Sisters on trial in Russia for murdering father hold out for acquittal
Investigators find three Khachaturyan sisters were victims of sustained abuse
Investigators in Russia have given hope to supporters of three sisters on trial for killing their father by confirming the women were victims of sustained sexual abuse.
Krestina, Angelina and Maria Khachaturyan killed their father as he slept in their home on a July evening last year.
Their supporters say the sisters acted in self-defence when they attacked Mikhail Khachaturyan with a knife, pepper spray and hammer after suffering years of psychological, physical and sexual abuse.
But prosecutors are calling for the women, aged 18,19 and 20, to be convicted of premeditated murder, a charge that could see them jailed for 20 years.
The Khachaturyan sisters’ lawyer, Alexei Parshin, said the “terrifying” abuse suffered by the sisters had been confirmed by the investigative committee.
"Investigators have confirmed years of systematic torture and sexual harassment," Mr Parshin told the state-run news agency Ria Novosti on Wednesday.
"Their mental and physical health was damaged for a long time, and their lives were in danger.
The news has given hope to rights activists and supporters that the murder charges will be dropped and that judges will rule that the women acted in self-defence.
“It’s not a surprise that the investigative committee proved there was violence within the Khachaturyan family, as we all already knew,” Alena Popova, a prominent lawyer and women’s rights activist, told The National.
“The girls acted in self-defence. The investigative committee doesn’t have evidence to support murder charges. The girls should be freed.”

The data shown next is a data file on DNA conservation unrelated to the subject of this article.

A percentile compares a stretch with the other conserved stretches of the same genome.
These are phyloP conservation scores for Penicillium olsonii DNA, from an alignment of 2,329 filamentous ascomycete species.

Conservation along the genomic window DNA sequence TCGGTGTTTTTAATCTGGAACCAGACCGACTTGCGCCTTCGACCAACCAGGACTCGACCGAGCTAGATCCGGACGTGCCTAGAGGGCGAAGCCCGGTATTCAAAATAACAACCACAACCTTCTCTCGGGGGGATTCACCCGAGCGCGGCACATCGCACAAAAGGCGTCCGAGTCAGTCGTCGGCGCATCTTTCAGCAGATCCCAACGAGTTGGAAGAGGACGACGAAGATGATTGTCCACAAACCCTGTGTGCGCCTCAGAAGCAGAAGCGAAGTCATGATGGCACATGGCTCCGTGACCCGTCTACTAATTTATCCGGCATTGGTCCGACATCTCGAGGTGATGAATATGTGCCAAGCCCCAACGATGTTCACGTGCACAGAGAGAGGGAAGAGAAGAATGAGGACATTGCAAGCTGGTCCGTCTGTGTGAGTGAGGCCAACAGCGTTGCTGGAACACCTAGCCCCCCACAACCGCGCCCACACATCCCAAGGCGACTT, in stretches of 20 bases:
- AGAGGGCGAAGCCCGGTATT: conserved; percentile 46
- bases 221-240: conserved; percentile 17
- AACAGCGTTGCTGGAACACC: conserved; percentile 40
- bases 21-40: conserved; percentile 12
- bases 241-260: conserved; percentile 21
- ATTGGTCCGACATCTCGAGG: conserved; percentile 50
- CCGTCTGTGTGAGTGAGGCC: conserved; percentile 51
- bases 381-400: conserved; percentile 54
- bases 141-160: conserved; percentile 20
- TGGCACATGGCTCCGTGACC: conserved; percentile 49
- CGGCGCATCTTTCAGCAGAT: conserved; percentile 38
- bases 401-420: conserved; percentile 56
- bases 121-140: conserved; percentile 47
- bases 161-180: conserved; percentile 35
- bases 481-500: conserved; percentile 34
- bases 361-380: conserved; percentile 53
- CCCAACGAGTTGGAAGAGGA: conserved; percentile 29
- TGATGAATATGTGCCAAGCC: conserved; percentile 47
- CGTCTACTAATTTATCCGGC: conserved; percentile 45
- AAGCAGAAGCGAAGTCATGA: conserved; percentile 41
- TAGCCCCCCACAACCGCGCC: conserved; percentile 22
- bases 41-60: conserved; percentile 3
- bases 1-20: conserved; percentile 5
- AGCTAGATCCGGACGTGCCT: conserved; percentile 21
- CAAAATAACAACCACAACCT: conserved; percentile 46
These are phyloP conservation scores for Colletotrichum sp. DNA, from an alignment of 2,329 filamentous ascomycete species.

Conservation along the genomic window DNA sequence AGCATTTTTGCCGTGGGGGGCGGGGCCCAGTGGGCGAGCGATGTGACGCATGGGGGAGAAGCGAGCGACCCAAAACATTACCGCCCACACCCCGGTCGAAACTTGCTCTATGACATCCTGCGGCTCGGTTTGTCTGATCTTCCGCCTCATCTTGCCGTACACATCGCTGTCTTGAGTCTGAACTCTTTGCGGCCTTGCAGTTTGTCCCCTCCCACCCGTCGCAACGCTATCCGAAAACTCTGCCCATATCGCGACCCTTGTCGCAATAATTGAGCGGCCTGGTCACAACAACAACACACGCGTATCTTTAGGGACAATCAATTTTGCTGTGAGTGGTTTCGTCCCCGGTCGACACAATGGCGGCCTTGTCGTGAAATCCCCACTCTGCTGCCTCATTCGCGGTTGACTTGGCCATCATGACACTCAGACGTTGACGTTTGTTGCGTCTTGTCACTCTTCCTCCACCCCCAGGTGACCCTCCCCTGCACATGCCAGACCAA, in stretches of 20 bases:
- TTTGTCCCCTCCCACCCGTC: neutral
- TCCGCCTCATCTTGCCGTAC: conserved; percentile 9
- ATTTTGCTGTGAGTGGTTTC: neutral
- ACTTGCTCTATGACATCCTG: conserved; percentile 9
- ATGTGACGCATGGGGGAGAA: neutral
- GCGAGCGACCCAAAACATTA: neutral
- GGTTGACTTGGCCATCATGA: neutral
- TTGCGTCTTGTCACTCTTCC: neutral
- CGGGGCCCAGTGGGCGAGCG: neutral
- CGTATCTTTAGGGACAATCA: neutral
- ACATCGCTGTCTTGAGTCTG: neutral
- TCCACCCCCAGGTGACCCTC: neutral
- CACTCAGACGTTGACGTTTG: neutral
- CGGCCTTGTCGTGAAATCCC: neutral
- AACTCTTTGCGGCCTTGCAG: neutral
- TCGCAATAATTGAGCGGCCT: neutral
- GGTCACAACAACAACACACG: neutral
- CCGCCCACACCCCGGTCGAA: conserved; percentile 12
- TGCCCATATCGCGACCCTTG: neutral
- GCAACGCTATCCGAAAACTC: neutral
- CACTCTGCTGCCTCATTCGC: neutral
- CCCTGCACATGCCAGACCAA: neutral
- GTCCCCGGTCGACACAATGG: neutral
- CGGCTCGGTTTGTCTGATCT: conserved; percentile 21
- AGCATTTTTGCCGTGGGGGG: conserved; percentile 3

Almost 350,000 people have signed a petition calling for the chairman of the investigative committee, Alexander Bastyrkin, to “take this case under his personal control, quash the indictment against the Khachaturyan sisters and indict the deceased posthumously.”
The case against the sisters has also drawn attention to complaints that Russian police do not properly respond to complaints of domestic abuse.
Mr Parshin, neighbours went to the police to report Khachaturyan’s abusive behaviour but no criminal prosecution was brought against him.
A report by Human Rights Watch from October last year found that Russian police systematically fail to act on credible reports of abuse.
"They often treat victims of domestic violence with open hostility and refuse to register or investigate their complaints of domestic violence," the report said.
A recent ruling by the European Court of Human Rights has also given hope to the sisters' supporters.
Last month, judges in Strasbourg awarded Valeria Volodina €20,000 (Dh81,500) after Russian police failed to intervene when a former partner kidnapped and assaulted her, even though she had appealed to police for protection.
Updated: August 22, 2019 12:04 AM